Democrats say House Republicans may have to vote again on their Obamacare repeal billbefore sending it to the Senate, citing among other things anobscure provision that affects health care for NativeAmericans.

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Republicans dismissed the problem as hypothetical, but takinganother vote is the last thing the House GOP wants to do, afterbarely managing to pass the bill on May 4 with a razor-thin 217-213margin after weeks of negotiations with dissidents in their ownparty.

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House Speaker Paul Ryan still hadn’t sent the bill to the Senateby Monday afternoon, as lawmakers await a ruling on whether themeasure is eligible for a streamlined Senate procedure allowing theGOP to pass it with a simple majority.

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The Senate parliamentarian’s decision on that question couldcome this week, possibly as soon as late Monday.

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Related: New map shows likely premium increases under AHCAby county

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Republicans and Democrats met with the Senate parliamentarianearlier in the day. Members of both parties say the latest obstaclefor the GOP involves a provision in the House bill that strikesObamacare’s cost-sharing subsidies available to help low-incomeAmericans afford their health policies, including a provisionextending them to Native Americans, according to congressionalaides.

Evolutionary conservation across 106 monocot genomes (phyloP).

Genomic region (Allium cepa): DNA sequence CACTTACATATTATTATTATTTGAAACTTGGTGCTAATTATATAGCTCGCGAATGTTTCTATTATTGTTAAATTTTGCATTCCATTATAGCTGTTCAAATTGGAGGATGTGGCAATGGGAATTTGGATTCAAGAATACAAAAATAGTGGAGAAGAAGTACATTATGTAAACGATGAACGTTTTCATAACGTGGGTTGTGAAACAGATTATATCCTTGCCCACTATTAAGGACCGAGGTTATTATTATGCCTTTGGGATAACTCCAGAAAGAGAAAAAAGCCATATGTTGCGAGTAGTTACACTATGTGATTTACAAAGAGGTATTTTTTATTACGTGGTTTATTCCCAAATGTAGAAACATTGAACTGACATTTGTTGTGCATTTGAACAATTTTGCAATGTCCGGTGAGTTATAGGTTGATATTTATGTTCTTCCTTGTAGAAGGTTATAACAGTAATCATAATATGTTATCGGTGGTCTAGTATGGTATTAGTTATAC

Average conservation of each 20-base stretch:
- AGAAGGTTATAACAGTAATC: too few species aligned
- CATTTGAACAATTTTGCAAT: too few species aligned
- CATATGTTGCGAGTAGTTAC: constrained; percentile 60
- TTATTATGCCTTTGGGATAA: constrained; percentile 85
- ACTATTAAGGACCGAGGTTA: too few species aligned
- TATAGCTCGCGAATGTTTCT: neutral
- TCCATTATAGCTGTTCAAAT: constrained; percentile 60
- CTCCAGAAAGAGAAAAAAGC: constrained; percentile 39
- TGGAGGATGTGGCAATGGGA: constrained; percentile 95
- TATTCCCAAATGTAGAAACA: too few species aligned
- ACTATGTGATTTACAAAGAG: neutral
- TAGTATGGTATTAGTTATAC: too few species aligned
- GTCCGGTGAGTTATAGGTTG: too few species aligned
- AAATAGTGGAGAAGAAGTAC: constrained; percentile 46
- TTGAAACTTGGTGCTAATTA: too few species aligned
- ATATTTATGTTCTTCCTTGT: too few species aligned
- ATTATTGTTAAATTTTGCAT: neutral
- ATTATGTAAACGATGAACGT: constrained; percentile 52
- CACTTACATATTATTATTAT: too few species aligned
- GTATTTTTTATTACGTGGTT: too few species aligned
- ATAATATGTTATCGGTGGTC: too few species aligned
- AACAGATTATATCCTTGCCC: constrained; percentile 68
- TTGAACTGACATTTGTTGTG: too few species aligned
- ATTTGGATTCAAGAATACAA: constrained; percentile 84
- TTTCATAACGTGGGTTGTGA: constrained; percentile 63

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Democrats argue that the Native American cost-sharingeligibility issue falls under the jurisdiction of the Senate IndianAffairs Committee.

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If that’s so, the bill wouldn’t qualify for the streamlinedprocedure, which requires all policy changes to go through eitherthe Senate Health or Finance committees, said Ed Lorenzen, a senioradviser to the independent Committee for a Responsible FederalBudget.

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CBO analysis

"If the parliamentarian rules that repeal of Section 1402implicates Indian Affairs Committee jurisdiction it would be afatal violation," Lorenzen said, referring to the section of lawcontaining the cost-sharing. That would require House action "tocorrect the problem," he said.

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Related: Opposition mounts as CBO report details AHCAshortcomings

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And this time, a House vote would be taken after rank-and-fileRepublicans have seen an analysis of the bill by the CongressionalBudget Office. The nonpartisan CBO reported May 25 thatRepublicans’ revised bill would undermine insurance markets in somestates and result in 23 million more people without insurance.

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If the parliamentarian finds a significant problem, HouseRepublicans would have to decide how to fix the cost-sharingprovision. A GOP leadership aide described the change as asimple technical correction that isn’t worrisome for backers of anObamacare replacement. It could be passed by voice vote, someRepublicans contend.

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Democrats say not so fast -- they will insist on an actual floorvote.